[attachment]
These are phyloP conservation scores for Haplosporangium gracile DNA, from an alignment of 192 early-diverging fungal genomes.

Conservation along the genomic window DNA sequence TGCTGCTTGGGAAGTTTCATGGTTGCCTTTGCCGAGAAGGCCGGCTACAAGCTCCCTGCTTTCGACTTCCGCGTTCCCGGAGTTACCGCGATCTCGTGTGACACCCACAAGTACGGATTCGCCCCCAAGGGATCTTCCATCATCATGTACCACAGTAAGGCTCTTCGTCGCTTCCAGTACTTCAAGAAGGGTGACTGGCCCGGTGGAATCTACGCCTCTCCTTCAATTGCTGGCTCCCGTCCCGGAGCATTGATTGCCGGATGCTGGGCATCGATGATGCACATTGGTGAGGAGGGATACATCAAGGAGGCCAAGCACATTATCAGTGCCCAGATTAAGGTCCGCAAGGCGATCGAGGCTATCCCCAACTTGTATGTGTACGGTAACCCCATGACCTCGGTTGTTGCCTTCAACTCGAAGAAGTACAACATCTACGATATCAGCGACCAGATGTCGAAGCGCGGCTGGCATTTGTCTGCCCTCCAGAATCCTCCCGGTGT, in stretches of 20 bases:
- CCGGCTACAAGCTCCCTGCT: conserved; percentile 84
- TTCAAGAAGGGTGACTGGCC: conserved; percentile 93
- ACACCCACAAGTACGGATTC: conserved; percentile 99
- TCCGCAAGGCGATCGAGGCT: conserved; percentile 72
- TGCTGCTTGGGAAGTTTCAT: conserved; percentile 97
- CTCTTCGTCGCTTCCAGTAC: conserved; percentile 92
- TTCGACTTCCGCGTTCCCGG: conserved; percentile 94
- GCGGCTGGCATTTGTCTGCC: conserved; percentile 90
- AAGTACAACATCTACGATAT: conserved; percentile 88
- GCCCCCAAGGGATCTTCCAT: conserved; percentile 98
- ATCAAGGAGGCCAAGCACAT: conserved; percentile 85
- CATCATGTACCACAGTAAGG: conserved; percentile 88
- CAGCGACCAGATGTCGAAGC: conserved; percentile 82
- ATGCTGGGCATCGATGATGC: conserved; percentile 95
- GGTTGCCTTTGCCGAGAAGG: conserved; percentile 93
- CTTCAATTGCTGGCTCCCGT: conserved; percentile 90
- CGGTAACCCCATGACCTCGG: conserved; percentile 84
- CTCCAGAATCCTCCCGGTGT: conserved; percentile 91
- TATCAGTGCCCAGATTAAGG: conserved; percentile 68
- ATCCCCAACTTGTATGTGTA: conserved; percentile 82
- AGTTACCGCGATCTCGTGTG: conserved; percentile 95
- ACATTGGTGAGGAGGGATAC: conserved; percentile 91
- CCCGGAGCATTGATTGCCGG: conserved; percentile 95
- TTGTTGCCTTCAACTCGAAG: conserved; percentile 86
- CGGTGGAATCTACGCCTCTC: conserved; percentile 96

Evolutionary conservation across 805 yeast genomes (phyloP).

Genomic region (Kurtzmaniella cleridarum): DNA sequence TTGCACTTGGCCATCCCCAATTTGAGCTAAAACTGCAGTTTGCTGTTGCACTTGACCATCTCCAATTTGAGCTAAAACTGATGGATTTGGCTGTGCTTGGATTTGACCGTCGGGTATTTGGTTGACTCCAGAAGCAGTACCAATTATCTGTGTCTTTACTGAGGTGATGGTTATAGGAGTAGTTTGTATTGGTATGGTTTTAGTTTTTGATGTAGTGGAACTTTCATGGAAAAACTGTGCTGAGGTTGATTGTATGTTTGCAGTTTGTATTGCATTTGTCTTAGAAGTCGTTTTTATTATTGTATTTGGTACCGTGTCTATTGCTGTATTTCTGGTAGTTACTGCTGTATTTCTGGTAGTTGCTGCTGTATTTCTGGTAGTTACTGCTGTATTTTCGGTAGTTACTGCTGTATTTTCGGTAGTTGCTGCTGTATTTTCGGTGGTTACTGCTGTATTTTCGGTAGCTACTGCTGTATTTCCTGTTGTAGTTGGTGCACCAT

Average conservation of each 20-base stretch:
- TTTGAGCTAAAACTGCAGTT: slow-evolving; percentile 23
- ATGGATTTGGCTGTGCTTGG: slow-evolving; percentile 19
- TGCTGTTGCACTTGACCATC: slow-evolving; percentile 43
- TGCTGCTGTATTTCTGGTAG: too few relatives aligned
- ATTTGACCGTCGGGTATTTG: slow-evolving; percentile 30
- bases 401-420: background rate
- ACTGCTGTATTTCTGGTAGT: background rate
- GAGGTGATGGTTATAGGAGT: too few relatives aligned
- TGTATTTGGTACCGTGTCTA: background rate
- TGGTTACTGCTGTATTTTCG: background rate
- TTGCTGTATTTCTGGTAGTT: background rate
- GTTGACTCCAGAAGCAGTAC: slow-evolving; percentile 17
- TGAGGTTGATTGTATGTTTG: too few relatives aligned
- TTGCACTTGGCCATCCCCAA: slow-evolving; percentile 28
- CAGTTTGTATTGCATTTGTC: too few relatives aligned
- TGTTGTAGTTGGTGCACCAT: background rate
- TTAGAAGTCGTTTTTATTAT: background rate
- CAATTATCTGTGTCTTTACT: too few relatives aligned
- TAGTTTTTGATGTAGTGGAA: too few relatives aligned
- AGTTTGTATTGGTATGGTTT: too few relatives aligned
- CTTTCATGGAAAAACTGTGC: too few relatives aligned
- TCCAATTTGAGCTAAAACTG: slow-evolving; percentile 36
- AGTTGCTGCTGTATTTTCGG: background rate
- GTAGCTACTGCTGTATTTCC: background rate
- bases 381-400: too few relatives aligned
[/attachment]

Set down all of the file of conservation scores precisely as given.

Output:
These are phyloP conservation scores for Haplosporangium gracile DNA, from an alignment of 192 early-diverging fungal genomes.

Conservation along the genomic window DNA sequence TGCTGCTTGGGAAGTTTCATGGTTGCCTTTGCCGAGAAGGCCGGCTACAAGCTCCCTGCTTTCGACTTCCGCGTTCCCGGAGTTACCGCGATCTCGTGTGACACCCACAAGTACGGATTCGCCCCCAAGGGATCTTCCATCATCATGTACCACAGTAAGGCTCTTCGTCGCTTCCAGTACTTCAAGAAGGGTGACTGGCCCGGTGGAATCTACGCCTCTCCTTCAATTGCTGGCTCCCGTCCCGGAGCATTGATTGCCGGATGCTGGGCATCGATGATGCACATTGGTGAGGAGGGATACATCAAGGAGGCCAAGCACATTATCAGTGCCCAGATTAAGGTCCGCAAGGCGATCGAGGCTATCCCCAACTTGTATGTGTACGGTAACCCCATGACCTCGGTTGTTGCCTTCAACTCGAAGAAGTACAACATCTACGATATCAGCGACCAGATGTCGAAGCGCGGCTGGCATTTGTCTGCCCTCCAGAATCCTCCCGGTGT, in stretches of 20 bases:
- CCGGCTACAAGCTCCCTGCT: conserved; percentile 84
- TTCAAGAAGGGTGACTGGCC: conserved; percentile 93
- ACACCCACAAGTACGGATTC: conserved; percentile 99
- TCCGCAAGGCGATCGAGGCT: conserved; percentile 72
- TGCTGCTTGGGAAGTTTCAT: conserved; percentile 97
- CTCTTCGTCGCTTCCAGTAC: conserved; percentile 92
- TTCGACTTCCGCGTTCCCGG: conserved; percentile 94
- GCGGCTGGCATTTGTCTGCC: conserved; percentile 90
- AAGTACAACATCTACGATAT: conserved; percentile 88
- GCCCCCAAGGGATCTTCCAT: conserved; percentile 98
- ATCAAGGAGGCCAAGCACAT: conserved; percentile 85
- CATCATGTACCACAGTAAGG: conserved; percentile 88
- CAGCGACCAGATGTCGAAGC: conserved; percentile 82
- ATGCTGGGCATCGATGATGC: conserved; percentile 95
- GGTTGCCTTTGCCGAGAAGG: conserved; percentile 93
- CTTCAATTGCTGGCTCCCGT: conserved; percentile 90
- CGGTAACCCCATGACCTCGG: conserved; percentile 84
- CTCCAGAATCCTCCCGGTGT: conserved; percentile 91
- TATCAGTGCCCAGATTAAGG: conserved; percentile 68
- ATCCCCAACTTGTATGTGTA: conserved; percentile 82
- AGTTACCGCGATCTCGTGTG: conserved; percentile 95
- ACATTGGTGAGGAGGGATAC: conserved; percentile 91
- CCCGGAGCATTGATTGCCGG: conserved; percentile 95
- TTGTTGCCTTCAACTCGAAG: conserved; percentile 86
- CGGTGGAATCTACGCCTCTC: conserved; percentile 96

Evolutionary conservation across 805 yeast genomes (phyloP).

Genomic region (Kurtzmaniella cleridarum): DNA sequence TTGCACTTGGCCATCCCCAATTTGAGCTAAAACTGCAGTTTGCTGTTGCACTTGACCATCTCCAATTTGAGCTAAAACTGATGGATTTGGCTGTGCTTGGATTTGACCGTCGGGTATTTGGTTGACTCCAGAAGCAGTACCAATTATCTGTGTCTTTACTGAGGTGATGGTTATAGGAGTAGTTTGTATTGGTATGGTTTTAGTTTTTGATGTAGTGGAACTTTCATGGAAAAACTGTGCTGAGGTTGATTGTATGTTTGCAGTTTGTATTGCATTTGTCTTAGAAGTCGTTTTTATTATTGTATTTGGTACCGTGTCTATTGCTGTATTTCTGGTAGTTACTGCTGTATTTCTGGTAGTTGCTGCTGTATTTCTGGTAGTTACTGCTGTATTTTCGGTAGTTACTGCTGTATTTTCGGTAGTTGCTGCTGTATTTTCGGTGGTTACTGCTGTATTTTCGGTAGCTACTGCTGTATTTCCTGTTGTAGTTGGTGCACCAT

Average conservation of each 20-base stretch:
- TTTGAGCTAAAACTGCAGTT: slow-evolving; percentile 23
- ATGGATTTGGCTGTGCTTGG: slow-evolving; percentile 19
- TGCTGTTGCACTTGACCATC: slow-evolving; percentile 43
- TGCTGCTGTATTTCTGGTAG: too few relatives aligned
- ATTTGACCGTCGGGTATTTG: slow-evolving; percentile 30
- bases 401-420: background rate
- ACTGCTGTATTTCTGGTAGT: background rate
- GAGGTGATGGTTATAGGAGT: too few relatives aligned
- TGTATTTGGTACCGTGTCTA: background rate
- TGGTTACTGCTGTATTTTCG: background rate
- TTGCTGTATTTCTGGTAGTT: background rate
- GTTGACTCCAGAAGCAGTAC: slow-evolving; percentile 17
- TGAGGTTGATTGTATGTTTG: too few relatives aligned
- TTGCACTTGGCCATCCCCAA: slow-evolving; percentile 28
- CAGTTTGTATTGCATTTGTC: too few relatives aligned
- TGTTGTAGTTGGTGCACCAT: background rate
- TTAGAAGTCGTTTTTATTAT: background rate
- CAATTATCTGTGTCTTTACT: too few relatives aligned
- TAGTTTTTGATGTAGTGGAA: too few relatives aligned
- AGTTTGTATTGGTATGGTTT: too few relatives aligned
- CTTTCATGGAAAAACTGTGC: too few relatives aligned
- TCCAATTTGAGCTAAAACTG: slow-evolving; percentile 36
- AGTTGCTGCTGTATTTTCGG: background rate
- GTAGCTACTGCTGTATTTCC: background rate
- bases 381-400: too few relatives aligned